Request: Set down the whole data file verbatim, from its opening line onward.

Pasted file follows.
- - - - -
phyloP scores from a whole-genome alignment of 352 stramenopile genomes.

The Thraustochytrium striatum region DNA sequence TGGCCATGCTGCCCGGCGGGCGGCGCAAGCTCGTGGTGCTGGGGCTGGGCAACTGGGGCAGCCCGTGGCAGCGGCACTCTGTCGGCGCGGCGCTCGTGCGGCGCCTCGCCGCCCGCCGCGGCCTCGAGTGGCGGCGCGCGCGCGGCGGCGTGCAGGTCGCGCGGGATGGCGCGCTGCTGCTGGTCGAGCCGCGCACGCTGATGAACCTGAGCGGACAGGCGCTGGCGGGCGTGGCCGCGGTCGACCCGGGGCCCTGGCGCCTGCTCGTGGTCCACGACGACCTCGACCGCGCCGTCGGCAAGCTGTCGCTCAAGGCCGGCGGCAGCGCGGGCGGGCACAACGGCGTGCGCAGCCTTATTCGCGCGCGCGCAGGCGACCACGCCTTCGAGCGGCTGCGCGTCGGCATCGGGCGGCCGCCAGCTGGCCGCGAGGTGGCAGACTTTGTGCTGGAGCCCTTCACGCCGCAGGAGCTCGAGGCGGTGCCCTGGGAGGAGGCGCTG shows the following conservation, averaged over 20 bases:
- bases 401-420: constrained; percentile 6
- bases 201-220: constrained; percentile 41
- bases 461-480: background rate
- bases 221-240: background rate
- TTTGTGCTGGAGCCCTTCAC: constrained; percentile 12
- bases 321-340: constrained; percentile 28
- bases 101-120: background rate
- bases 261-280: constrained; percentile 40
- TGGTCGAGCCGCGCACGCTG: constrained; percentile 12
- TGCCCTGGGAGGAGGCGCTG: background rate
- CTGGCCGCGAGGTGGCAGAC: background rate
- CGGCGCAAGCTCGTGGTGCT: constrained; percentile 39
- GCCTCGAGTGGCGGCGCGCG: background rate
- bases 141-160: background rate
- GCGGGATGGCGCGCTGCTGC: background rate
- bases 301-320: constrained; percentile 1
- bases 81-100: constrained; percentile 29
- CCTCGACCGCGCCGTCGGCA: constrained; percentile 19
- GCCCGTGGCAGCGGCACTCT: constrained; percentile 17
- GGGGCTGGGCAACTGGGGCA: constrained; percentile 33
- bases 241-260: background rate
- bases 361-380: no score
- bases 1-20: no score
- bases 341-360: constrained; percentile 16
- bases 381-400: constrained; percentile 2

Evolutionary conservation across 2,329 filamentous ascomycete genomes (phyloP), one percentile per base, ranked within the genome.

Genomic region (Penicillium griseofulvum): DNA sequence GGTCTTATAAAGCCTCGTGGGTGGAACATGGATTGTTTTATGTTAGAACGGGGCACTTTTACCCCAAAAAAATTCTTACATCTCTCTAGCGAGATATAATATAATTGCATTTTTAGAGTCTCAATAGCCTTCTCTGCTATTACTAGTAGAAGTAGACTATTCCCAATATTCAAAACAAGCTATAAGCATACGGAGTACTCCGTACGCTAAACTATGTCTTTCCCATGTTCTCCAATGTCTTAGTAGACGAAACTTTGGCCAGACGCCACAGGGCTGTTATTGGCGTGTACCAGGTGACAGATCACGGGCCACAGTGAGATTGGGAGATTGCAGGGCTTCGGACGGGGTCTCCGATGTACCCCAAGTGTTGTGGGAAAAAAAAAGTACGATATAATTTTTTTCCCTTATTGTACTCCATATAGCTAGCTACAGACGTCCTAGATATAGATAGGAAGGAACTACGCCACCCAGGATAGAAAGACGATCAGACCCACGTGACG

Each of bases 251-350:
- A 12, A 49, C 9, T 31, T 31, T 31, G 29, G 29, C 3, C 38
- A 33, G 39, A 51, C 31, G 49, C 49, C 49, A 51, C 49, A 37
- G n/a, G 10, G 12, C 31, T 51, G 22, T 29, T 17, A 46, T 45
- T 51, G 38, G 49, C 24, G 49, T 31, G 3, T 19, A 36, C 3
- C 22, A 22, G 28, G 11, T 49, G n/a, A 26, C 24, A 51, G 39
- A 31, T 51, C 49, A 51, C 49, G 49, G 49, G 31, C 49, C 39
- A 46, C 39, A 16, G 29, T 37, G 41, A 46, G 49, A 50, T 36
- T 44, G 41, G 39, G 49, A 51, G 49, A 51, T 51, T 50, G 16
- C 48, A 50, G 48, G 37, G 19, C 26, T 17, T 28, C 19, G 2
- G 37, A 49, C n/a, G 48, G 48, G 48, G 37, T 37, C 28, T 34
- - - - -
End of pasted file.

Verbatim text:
phyloP scores from a whole-genome alignment of 352 stramenopile genomes.

The Thraustochytrium striatum region DNA sequence TGGCCATGCTGCCCGGCGGGCGGCGCAAGCTCGTGGTGCTGGGGCTGGGCAACTGGGGCAGCCCGTGGCAGCGGCACTCTGTCGGCGCGGCGCTCGTGCGGCGCCTCGCCGCCCGCCGCGGCCTCGAGTGGCGGCGCGCGCGCGGCGGCGTGCAGGTCGCGCGGGATGGCGCGCTGCTGCTGGTCGAGCCGCGCACGCTGATGAACCTGAGCGGACAGGCGCTGGCGGGCGTGGCCGCGGTCGACCCGGGGCCCTGGCGCCTGCTCGTGGTCCACGACGACCTCGACCGCGCCGTCGGCAAGCTGTCGCTCAAGGCCGGCGGCAGCGCGGGCGGGCACAACGGCGTGCGCAGCCTTATTCGCGCGCGCGCAGGCGACCACGCCTTCGAGCGGCTGCGCGTCGGCATCGGGCGGCCGCCAGCTGGCCGCGAGGTGGCAGACTTTGTGCTGGAGCCCTTCACGCCGCAGGAGCTCGAGGCGGTGCCCTGGGAGGAGGCGCTG shows the following conservation, averaged over 20 bases:
- bases 401-420: constrained; percentile 6
- bases 201-220: constrained; percentile 41
- bases 461-480: background rate
- bases 221-240: background rate
- TTTGTGCTGGAGCCCTTCAC: constrained; percentile 12
- bases 321-340: constrained; percentile 28
- bases 101-120: background rate
- bases 261-280: constrained; percentile 40
- TGGTCGAGCCGCGCACGCTG: constrained; percentile 12
- TGCCCTGGGAGGAGGCGCTG: background rate
- CTGGCCGCGAGGTGGCAGAC: background rate
- CGGCGCAAGCTCGTGGTGCT: constrained; percentile 39
- GCCTCGAGTGGCGGCGCGCG: background rate
- bases 141-160: background rate
- GCGGGATGGCGCGCTGCTGC: background rate
- bases 301-320: constrained; percentile 1
- bases 81-100: constrained; percentile 29
- CCTCGACCGCGCCGTCGGCA: constrained; percentile 19
- GCCCGTGGCAGCGGCACTCT: constrained; percentile 17
- GGGGCTGGGCAACTGGGGCA: constrained; percentile 33
- bases 241-260: background rate
- bases 361-380: no score
- bases 1-20: no score
- bases 341-360: constrained; percentile 16
- bases 381-400: constrained; percentile 2

Evolutionary conservation across 2,329 filamentous ascomycete genomes (phyloP), one percentile per base, ranked within the genome.

Genomic region (Penicillium griseofulvum): DNA sequence GGTCTTATAAAGCCTCGTGGGTGGAACATGGATTGTTTTATGTTAGAACGGGGCACTTTTACCCCAAAAAAATTCTTACATCTCTCTAGCGAGATATAATATAATTGCATTTTTAGAGTCTCAATAGCCTTCTCTGCTATTACTAGTAGAAGTAGACTATTCCCAATATTCAAAACAAGCTATAAGCATACGGAGTACTCCGTACGCTAAACTATGTCTTTCCCATGTTCTCCAATGTCTTAGTAGACGAAACTTTGGCCAGACGCCACAGGGCTGTTATTGGCGTGTACCAGGTGACAGATCACGGGCCACAGTGAGATTGGGAGATTGCAGGGCTTCGGACGGGGTCTCCGATGTACCCCAAGTGTTGTGGGAAAAAAAAAGTACGATATAATTTTTTTCCCTTATTGTACTCCATATAGCTAGCTACAGACGTCCTAGATATAGATAGGAAGGAACTACGCCACCCAGGATAGAAAGACGATCAGACCCACGTGACG

Each of bases 251-350:
- A 12, A 49, C 9, T 31, T 31, T 31, G 29, G 29, C 3, C 38
- A 33, G 39, A 51, C 31, G 49, C 49, C 49, A 51, C 49, A 37
- G n/a, G 10, G 12, C 31, T 51, G 22, T 29, T 17, A 46, T 45
- T 51, G 38, G 49, C 24, G 49, T 31, G 3, T 19, A 36, C 3
- C 22, A 22, G 28, G 11, T 49, G n/a, A 26, C 24, A 51, G 39
- A 31, T 51, C 49, A 51, C 49, G 49, G 49, G 31, C 49, C 39
- A 46, C 39, A 16, G 29, T 37, G 41, A 46, G 49, A 50, T 36
- T 44, G 41, G 39, G 49, A 51, G 49, A 51, T 51, T 50, G 16
- C 48, A 50, G 48, G 37, G 19, C 26, T 17, T 28, C 19, G 2
- G 37, A 49, C n/a, G 48, G 48, G 48, G 37, T 37, C 28, T 34